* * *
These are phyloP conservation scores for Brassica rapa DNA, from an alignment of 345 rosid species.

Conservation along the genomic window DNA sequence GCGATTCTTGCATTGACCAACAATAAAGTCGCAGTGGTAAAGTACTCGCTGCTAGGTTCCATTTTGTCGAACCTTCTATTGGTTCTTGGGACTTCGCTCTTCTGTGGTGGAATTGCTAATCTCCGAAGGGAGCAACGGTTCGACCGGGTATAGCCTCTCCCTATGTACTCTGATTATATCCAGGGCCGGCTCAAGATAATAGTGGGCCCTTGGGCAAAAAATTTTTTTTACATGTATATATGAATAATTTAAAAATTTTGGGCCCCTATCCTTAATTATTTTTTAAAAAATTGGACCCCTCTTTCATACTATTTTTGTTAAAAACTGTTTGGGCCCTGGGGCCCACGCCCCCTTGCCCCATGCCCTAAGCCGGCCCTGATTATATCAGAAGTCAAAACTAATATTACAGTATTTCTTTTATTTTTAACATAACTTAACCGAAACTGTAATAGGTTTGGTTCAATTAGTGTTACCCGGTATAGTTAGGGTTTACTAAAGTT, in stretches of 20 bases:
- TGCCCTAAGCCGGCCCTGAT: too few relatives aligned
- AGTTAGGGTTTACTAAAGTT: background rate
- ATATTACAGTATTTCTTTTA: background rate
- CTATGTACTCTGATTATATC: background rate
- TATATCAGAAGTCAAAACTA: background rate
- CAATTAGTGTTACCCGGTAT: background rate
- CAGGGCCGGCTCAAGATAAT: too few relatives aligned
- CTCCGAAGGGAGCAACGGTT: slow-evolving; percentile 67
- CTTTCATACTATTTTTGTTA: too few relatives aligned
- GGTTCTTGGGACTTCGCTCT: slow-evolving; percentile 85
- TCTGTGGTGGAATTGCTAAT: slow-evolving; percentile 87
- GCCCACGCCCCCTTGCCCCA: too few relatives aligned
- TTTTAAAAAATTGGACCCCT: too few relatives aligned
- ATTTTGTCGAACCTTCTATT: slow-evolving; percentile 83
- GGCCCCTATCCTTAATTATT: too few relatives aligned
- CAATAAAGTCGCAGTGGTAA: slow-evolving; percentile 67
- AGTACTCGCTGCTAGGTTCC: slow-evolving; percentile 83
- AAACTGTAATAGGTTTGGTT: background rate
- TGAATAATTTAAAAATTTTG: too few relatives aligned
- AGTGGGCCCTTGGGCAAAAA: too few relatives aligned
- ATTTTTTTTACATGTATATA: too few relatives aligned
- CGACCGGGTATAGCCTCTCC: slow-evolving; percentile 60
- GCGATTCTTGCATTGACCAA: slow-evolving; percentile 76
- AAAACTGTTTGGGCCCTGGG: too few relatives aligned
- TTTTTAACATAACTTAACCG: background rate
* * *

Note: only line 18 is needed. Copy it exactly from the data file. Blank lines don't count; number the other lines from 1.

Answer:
- CAATAAAGTCGCAGTGGTAA: slow-evolving; percentile 67